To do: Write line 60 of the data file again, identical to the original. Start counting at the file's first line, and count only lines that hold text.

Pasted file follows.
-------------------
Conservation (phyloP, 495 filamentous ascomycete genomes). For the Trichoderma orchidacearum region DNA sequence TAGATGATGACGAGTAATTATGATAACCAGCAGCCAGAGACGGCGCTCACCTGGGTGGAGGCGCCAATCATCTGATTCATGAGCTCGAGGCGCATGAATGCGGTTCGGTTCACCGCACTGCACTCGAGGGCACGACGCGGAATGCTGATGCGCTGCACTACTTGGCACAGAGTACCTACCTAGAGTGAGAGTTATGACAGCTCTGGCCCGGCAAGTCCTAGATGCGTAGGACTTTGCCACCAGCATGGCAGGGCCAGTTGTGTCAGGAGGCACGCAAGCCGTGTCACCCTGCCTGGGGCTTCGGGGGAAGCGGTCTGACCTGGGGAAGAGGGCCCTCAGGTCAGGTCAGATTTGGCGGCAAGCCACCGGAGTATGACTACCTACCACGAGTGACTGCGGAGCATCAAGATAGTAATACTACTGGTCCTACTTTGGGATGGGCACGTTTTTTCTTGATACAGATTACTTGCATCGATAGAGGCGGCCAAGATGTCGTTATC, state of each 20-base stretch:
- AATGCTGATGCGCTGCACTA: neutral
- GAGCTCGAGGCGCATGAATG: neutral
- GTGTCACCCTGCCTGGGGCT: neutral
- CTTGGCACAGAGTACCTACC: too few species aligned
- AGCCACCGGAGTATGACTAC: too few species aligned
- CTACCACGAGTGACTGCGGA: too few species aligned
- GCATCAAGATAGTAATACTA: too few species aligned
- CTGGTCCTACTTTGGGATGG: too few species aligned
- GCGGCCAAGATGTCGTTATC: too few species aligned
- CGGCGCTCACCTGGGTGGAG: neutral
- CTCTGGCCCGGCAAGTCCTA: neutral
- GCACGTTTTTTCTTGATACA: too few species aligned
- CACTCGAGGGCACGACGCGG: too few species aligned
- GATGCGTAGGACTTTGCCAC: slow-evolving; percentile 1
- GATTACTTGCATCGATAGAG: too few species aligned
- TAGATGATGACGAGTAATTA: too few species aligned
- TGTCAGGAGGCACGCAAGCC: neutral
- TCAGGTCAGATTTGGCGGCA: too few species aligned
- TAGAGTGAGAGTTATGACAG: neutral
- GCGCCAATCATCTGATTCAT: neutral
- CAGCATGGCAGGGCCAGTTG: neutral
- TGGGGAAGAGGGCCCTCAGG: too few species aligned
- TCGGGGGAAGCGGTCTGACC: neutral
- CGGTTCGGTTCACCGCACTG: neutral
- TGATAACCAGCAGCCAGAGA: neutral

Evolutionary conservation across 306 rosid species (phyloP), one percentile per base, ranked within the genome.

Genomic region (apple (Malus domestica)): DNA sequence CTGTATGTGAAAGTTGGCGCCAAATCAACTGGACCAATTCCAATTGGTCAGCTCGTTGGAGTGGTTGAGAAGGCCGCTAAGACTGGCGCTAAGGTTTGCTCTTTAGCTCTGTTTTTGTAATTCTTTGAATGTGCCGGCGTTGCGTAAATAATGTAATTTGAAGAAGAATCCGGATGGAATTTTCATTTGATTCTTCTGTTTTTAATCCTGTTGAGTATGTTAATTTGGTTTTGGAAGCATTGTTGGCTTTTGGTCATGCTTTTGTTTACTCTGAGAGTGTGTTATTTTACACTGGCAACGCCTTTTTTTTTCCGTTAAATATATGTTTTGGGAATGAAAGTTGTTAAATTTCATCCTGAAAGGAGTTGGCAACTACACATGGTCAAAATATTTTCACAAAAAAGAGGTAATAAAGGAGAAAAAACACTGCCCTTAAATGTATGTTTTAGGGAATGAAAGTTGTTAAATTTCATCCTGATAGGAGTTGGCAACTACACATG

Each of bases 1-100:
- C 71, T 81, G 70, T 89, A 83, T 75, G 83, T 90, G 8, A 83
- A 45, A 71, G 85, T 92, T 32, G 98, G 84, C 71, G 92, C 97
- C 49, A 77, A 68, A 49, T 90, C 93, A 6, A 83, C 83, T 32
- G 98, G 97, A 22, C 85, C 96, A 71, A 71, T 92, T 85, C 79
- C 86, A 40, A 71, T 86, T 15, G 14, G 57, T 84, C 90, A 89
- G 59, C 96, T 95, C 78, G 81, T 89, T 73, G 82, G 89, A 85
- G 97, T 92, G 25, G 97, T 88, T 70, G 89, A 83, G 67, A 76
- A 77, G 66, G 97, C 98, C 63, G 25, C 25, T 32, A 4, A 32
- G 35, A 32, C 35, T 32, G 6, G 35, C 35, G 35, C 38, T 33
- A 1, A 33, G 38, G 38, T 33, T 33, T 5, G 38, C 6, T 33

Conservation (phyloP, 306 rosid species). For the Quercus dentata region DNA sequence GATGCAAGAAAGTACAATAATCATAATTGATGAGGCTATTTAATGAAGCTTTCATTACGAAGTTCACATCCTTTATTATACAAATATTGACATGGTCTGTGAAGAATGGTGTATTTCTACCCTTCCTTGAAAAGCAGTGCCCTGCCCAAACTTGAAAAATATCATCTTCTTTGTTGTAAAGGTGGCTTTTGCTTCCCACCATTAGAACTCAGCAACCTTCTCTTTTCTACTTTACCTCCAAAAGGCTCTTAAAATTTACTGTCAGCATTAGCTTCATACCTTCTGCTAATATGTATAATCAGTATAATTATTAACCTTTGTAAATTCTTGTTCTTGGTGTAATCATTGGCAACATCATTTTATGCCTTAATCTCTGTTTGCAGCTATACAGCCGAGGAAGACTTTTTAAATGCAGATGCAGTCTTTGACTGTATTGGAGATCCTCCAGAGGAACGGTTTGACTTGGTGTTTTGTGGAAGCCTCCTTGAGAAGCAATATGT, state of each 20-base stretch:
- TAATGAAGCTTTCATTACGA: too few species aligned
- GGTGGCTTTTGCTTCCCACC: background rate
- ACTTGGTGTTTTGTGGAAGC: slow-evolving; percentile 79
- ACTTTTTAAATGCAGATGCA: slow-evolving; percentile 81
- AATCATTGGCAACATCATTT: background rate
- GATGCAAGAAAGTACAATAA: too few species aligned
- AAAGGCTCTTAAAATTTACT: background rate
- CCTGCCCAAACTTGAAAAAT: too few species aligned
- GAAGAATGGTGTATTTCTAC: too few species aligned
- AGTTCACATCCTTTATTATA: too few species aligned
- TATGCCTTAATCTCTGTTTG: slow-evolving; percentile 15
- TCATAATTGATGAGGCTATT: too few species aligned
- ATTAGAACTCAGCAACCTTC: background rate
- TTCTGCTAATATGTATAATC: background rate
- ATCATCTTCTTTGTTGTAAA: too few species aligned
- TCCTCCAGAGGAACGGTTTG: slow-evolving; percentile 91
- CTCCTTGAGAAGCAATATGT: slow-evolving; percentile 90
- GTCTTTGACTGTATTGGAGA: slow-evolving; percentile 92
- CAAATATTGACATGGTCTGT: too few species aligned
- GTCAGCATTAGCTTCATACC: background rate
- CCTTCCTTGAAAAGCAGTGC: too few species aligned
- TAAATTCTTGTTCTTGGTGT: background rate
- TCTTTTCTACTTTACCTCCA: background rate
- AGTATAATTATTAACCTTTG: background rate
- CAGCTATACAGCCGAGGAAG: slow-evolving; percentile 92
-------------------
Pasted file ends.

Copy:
- GTCAGCATTAGCTTCATACC: background rate